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Australian carybdeid jellyfish causing "Irukandji syndrome"
MedLine Citation:
PMID:  22361384     Owner:  NLM     Status:  Publisher    
The Australian carybdeid jellyfish associated with Irukandji syndrome is Carukia barnesi, (Barnes' jellyfish). Other Australian carybdeid jellyfish that may be associated with the syndrome include Carukia shinju, Carybdea xaymacana, Malo maxima, Malo kingi, Alatina mordens, Gerongia rifkinae, and Morbakka fenneri ("Morbakka"). These small jellyfish are difficult to capture and identify. They are located offshore of the coasts of Australian states including Queensland, The Northern Territory, Western Australia and South Australia. The syndromic illness, resulting from a characteristic relatively minor sting, develops after about 30 minutes and consists of severe muscle pains especially of the lower back, muscle cramps, vomiting, sweating, agitation, vasoconstriction, prostration, hypertension and in cases of severe envenomation, acute heart failure. The mechanisms of actions of their toxins are obscure but they appear to include modulation of neuronal sodium channels leading to massive release of endogenous catecholamines (C. barnesi,A. mordens andM. maxima) and thereby to possible stress-induced cardiomyopathy. In addition, pore formation may occur in myocardial cellular membranes (C. xaymacana). In human cases of severe envenomation, systemic hypertension and myocardial dysfunction are associated with membrane leakage of troponin. Clinical management includes parenteral analgesia, antihypertensive therapy, oxygen and mechanical ventilation. No effective first-aid is known. Large knowledge gaps exist in biology of the jellyfish, their distribution, their toxins and mode of actions and in treatment of the Irukandji syndrome.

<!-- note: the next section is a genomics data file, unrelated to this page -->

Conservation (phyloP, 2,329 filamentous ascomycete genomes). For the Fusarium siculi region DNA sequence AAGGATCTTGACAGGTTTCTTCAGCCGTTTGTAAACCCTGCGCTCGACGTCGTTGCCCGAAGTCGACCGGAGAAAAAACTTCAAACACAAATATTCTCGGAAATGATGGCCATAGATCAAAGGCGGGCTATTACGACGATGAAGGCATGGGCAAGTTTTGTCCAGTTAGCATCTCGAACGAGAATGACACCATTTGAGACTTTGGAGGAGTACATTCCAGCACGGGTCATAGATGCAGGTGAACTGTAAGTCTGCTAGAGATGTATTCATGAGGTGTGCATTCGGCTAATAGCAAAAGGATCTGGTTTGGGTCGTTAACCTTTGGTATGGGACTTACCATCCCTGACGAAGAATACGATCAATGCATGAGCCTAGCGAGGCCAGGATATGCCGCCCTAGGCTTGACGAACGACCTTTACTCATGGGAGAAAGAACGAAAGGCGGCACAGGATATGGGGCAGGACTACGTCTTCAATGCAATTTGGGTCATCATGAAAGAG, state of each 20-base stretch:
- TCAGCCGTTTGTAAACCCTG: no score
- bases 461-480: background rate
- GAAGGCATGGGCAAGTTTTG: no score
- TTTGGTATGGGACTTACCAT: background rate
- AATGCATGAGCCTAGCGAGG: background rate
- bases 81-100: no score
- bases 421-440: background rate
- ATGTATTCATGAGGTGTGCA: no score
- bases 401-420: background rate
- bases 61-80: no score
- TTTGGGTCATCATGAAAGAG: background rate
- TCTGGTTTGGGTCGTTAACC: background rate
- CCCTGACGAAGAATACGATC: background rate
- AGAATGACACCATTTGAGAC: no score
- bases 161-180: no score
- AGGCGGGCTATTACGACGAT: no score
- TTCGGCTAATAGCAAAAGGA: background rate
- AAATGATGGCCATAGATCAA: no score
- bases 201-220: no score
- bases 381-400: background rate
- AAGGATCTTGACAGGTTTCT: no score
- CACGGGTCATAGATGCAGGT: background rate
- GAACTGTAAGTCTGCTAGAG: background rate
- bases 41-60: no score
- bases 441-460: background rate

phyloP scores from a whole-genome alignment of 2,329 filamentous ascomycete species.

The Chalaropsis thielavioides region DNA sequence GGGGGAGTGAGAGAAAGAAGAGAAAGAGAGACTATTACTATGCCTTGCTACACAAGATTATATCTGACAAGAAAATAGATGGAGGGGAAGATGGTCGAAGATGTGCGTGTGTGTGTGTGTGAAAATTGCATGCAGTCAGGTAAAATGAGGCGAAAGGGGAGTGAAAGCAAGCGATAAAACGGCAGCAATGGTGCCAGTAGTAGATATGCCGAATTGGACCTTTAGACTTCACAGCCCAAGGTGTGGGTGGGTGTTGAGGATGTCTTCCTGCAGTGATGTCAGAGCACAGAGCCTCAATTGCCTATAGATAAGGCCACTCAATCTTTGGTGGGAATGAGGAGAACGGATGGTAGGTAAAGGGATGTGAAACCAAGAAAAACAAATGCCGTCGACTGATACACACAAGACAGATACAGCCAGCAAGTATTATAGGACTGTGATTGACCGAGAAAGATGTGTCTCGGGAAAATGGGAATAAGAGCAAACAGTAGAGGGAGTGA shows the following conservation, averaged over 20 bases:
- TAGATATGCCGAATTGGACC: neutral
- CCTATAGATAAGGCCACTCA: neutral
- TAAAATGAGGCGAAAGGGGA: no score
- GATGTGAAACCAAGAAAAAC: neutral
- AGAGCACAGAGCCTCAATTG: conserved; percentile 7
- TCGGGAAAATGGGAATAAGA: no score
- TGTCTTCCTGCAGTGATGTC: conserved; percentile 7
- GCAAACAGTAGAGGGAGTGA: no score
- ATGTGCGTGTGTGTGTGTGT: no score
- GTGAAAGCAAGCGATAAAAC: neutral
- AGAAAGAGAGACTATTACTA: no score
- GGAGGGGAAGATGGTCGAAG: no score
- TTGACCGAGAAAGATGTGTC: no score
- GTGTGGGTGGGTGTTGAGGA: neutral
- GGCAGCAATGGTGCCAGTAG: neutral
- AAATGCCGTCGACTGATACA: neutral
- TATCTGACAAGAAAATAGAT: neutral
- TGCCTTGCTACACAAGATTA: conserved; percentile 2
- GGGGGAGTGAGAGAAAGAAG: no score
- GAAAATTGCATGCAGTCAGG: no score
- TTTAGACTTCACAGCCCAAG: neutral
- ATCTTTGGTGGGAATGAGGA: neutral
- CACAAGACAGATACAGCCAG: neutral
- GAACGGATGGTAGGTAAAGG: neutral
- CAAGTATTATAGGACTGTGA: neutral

James Tibballs; Ran Li; Heath A Tibballs; Lisa-Ann Gershwin; Ken D Winkel
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Publication Detail:
Type:  JOURNAL ARTICLE     Date:  2012-2-14
Journal Detail:
Title:  Toxicon : official journal of the International Society on Toxinology     Volume:  -     ISSN:  1879-3150     ISO Abbreviation:  -     Publication Date:  2012 Feb 
Date Detail:
Created Date:  2012-2-24     Completed Date:  -     Revised Date:  -    
Medline Journal Info:
Nlm Unique ID:  1307333     Medline TA:  Toxicon     Country:  -    
Other Details:
Languages:  ENG     Pagination:  -     Citation Subset:  -    
Copyright Information:
Copyright © 2012. Published by Elsevier Ltd.
Intensive Care Unit, Royal Children's Hospital, Flemington Road, Parkville 3052, Australia; Australian Venom Research Unit, Department of Pharmacology, The University of Melbourne, Australia.
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